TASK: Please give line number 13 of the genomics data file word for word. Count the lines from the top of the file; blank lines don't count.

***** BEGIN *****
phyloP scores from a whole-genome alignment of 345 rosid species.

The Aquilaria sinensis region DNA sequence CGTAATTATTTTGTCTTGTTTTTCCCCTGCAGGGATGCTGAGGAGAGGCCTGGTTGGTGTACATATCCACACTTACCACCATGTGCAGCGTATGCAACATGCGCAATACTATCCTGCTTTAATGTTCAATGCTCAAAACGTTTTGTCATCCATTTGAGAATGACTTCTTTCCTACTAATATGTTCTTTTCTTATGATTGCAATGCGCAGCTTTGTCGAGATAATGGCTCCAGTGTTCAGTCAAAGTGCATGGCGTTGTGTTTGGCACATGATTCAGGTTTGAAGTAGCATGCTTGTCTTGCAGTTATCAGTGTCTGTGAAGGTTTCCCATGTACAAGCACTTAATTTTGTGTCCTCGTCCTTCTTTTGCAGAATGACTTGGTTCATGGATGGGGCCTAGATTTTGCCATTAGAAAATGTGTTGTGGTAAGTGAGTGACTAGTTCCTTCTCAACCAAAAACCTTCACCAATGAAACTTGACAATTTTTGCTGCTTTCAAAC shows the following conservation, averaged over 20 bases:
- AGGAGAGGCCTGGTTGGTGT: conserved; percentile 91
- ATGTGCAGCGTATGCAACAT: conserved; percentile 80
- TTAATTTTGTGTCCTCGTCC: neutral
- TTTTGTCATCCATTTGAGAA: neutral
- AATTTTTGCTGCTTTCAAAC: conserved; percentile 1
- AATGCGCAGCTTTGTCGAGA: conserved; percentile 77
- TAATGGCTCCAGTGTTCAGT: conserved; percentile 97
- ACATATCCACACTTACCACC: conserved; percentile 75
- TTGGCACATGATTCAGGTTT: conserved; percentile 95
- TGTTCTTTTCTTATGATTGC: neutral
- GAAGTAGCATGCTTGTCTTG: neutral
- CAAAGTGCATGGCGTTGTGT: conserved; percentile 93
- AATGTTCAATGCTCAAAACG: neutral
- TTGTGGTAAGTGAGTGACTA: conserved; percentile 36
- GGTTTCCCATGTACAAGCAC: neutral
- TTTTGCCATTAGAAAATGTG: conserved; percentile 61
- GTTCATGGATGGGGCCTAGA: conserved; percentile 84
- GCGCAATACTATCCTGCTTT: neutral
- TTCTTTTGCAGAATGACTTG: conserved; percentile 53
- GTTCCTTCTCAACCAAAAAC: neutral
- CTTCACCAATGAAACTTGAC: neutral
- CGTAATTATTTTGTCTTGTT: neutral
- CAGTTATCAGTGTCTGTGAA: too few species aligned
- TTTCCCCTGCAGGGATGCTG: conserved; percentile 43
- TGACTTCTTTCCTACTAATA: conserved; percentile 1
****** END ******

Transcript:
- GAAGTAGCATGCTTGTCTTG: neutral